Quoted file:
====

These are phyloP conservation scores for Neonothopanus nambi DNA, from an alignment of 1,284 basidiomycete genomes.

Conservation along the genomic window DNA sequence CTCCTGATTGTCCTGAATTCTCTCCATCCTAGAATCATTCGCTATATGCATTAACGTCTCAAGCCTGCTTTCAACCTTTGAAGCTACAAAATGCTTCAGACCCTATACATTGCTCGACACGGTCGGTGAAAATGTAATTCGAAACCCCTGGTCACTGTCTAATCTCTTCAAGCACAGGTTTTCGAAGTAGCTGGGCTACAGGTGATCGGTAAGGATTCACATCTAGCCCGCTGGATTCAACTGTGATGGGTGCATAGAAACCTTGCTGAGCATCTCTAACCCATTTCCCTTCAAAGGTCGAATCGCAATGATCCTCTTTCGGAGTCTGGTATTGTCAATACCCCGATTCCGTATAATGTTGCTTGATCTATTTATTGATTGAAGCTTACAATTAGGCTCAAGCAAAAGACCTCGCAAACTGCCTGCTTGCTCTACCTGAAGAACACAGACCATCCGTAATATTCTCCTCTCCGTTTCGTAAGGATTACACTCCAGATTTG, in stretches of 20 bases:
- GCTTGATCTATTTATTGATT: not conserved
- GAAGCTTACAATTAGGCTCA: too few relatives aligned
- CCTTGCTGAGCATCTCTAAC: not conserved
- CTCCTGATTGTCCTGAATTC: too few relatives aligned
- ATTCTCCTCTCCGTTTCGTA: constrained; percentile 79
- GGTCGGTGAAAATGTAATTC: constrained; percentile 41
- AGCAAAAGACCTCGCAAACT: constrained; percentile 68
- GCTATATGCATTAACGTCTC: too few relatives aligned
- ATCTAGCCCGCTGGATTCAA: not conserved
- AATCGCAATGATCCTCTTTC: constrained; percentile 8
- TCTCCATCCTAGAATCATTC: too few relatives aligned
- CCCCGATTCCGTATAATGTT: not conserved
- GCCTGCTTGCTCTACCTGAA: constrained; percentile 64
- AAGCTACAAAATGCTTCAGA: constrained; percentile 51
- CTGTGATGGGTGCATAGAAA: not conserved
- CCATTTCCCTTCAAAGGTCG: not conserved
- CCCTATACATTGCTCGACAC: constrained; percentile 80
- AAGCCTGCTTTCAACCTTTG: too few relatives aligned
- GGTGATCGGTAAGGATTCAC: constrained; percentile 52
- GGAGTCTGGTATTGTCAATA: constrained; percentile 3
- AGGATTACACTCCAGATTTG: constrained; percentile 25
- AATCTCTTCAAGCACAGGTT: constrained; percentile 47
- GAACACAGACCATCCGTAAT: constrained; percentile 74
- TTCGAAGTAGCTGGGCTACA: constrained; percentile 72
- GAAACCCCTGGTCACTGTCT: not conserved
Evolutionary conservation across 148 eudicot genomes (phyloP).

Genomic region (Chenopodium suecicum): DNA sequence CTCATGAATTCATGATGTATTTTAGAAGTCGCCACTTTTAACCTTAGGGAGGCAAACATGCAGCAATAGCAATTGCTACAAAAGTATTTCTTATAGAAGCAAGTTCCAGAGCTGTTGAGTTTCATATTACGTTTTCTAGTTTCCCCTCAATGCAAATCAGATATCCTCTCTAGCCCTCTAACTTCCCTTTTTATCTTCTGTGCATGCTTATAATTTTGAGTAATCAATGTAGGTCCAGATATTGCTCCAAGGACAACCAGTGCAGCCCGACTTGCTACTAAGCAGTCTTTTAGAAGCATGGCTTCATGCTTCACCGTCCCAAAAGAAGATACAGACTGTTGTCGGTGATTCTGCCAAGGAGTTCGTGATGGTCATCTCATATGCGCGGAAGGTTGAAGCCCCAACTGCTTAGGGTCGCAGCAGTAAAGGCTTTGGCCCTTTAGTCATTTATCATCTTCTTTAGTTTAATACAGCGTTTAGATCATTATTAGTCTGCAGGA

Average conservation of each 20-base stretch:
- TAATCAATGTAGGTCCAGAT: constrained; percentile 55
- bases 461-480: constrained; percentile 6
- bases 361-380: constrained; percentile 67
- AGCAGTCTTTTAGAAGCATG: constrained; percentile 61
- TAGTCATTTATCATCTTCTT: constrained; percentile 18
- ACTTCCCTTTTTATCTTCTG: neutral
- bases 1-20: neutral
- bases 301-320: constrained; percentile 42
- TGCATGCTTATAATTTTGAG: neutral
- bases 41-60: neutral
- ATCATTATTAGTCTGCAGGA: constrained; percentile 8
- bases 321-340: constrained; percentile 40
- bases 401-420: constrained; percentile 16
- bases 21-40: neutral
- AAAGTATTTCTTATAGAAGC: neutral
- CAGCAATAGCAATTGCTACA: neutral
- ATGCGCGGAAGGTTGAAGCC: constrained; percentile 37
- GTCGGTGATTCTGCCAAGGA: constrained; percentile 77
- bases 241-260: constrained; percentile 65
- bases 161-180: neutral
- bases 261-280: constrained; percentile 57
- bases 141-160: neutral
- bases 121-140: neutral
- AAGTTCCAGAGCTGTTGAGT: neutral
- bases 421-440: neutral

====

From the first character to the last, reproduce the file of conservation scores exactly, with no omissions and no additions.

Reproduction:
These are phyloP conservation scores for Neonothopanus nambi DNA, from an alignment of 1,284 basidiomycete genomes.

Conservation along the genomic window DNA sequence CTCCTGATTGTCCTGAATTCTCTCCATCCTAGAATCATTCGCTATATGCATTAACGTCTCAAGCCTGCTTTCAACCTTTGAAGCTACAAAATGCTTCAGACCCTATACATTGCTCGACACGGTCGGTGAAAATGTAATTCGAAACCCCTGGTCACTGTCTAATCTCTTCAAGCACAGGTTTTCGAAGTAGCTGGGCTACAGGTGATCGGTAAGGATTCACATCTAGCCCGCTGGATTCAACTGTGATGGGTGCATAGAAACCTTGCTGAGCATCTCTAACCCATTTCCCTTCAAAGGTCGAATCGCAATGATCCTCTTTCGGAGTCTGGTATTGTCAATACCCCGATTCCGTATAATGTTGCTTGATCTATTTATTGATTGAAGCTTACAATTAGGCTCAAGCAAAAGACCTCGCAAACTGCCTGCTTGCTCTACCTGAAGAACACAGACCATCCGTAATATTCTCCTCTCCGTTTCGTAAGGATTACACTCCAGATTTG, in stretches of 20 bases:
- GCTTGATCTATTTATTGATT: not conserved
- GAAGCTTACAATTAGGCTCA: too few relatives aligned
- CCTTGCTGAGCATCTCTAAC: not conserved
- CTCCTGATTGTCCTGAATTC: too few relatives aligned
- ATTCTCCTCTCCGTTTCGTA: constrained; percentile 79
- GGTCGGTGAAAATGTAATTC: constrained; percentile 41
- AGCAAAAGACCTCGCAAACT: constrained; percentile 68
- GCTATATGCATTAACGTCTC: too few relatives aligned
- ATCTAGCCCGCTGGATTCAA: not conserved
- AATCGCAATGATCCTCTTTC: constrained; percentile 8
- TCTCCATCCTAGAATCATTC: too few relatives aligned
- CCCCGATTCCGTATAATGTT: not conserved
- GCCTGCTTGCTCTACCTGAA: constrained; percentile 64
- AAGCTACAAAATGCTTCAGA: constrained; percentile 51
- CTGTGATGGGTGCATAGAAA: not conserved
- CCATTTCCCTTCAAAGGTCG: not conserved
- CCCTATACATTGCTCGACAC: constrained; percentile 80
- AAGCCTGCTTTCAACCTTTG: too few relatives aligned
- GGTGATCGGTAAGGATTCAC: constrained; percentile 52
- GGAGTCTGGTATTGTCAATA: constrained; percentile 3
- AGGATTACACTCCAGATTTG: constrained; percentile 25
- AATCTCTTCAAGCACAGGTT: constrained; percentile 47
- GAACACAGACCATCCGTAAT: constrained; percentile 74
- TTCGAAGTAGCTGGGCTACA: constrained; percentile 72
- GAAACCCCTGGTCACTGTCT: not conserved
Evolutionary conservation across 148 eudicot genomes (phyloP).

Genomic region (Chenopodium suecicum): DNA sequence CTCATGAATTCATGATGTATTTTAGAAGTCGCCACTTTTAACCTTAGGGAGGCAAACATGCAGCAATAGCAATTGCTACAAAAGTATTTCTTATAGAAGCAAGTTCCAGAGCTGTTGAGTTTCATATTACGTTTTCTAGTTTCCCCTCAATGCAAATCAGATATCCTCTCTAGCCCTCTAACTTCCCTTTTTATCTTCTGTGCATGCTTATAATTTTGAGTAATCAATGTAGGTCCAGATATTGCTCCAAGGACAACCAGTGCAGCCCGACTTGCTACTAAGCAGTCTTTTAGAAGCATGGCTTCATGCTTCACCGTCCCAAAAGAAGATACAGACTGTTGTCGGTGATTCTGCCAAGGAGTTCGTGATGGTCATCTCATATGCGCGGAAGGTTGAAGCCCCAACTGCTTAGGGTCGCAGCAGTAAAGGCTTTGGCCCTTTAGTCATTTATCATCTTCTTTAGTTTAATACAGCGTTTAGATCATTATTAGTCTGCAGGA

Average conservation of each 20-base stretch:
- TAATCAATGTAGGTCCAGAT: constrained; percentile 55
- bases 461-480: constrained; percentile 6
- bases 361-380: constrained; percentile 67
- AGCAGTCTTTTAGAAGCATG: constrained; percentile 61
- TAGTCATTTATCATCTTCTT: constrained; percentile 18
- ACTTCCCTTTTTATCTTCTG: neutral
- bases 1-20: neutral
- bases 301-320: constrained; percentile 42
- TGCATGCTTATAATTTTGAG: neutral
- bases 41-60: neutral
- ATCATTATTAGTCTGCAGGA: constrained; percentile 8
- bases 321-340: constrained; percentile 40
- bases 401-420: constrained; percentile 16
- bases 21-40: neutral
- AAAGTATTTCTTATAGAAGC: neutral
- CAGCAATAGCAATTGCTACA: neutral
- ATGCGCGGAAGGTTGAAGCC: constrained; percentile 37
- GTCGGTGATTCTGCCAAGGA: constrained; percentile 77
- bases 241-260: constrained; percentile 65
- bases 161-180: neutral
- bases 261-280: constrained; percentile 57
- bases 141-160: neutral
- bases 121-140: neutral
- AAGTTCCAGAGCTGTTGAGT: neutral
- bases 421-440: neutral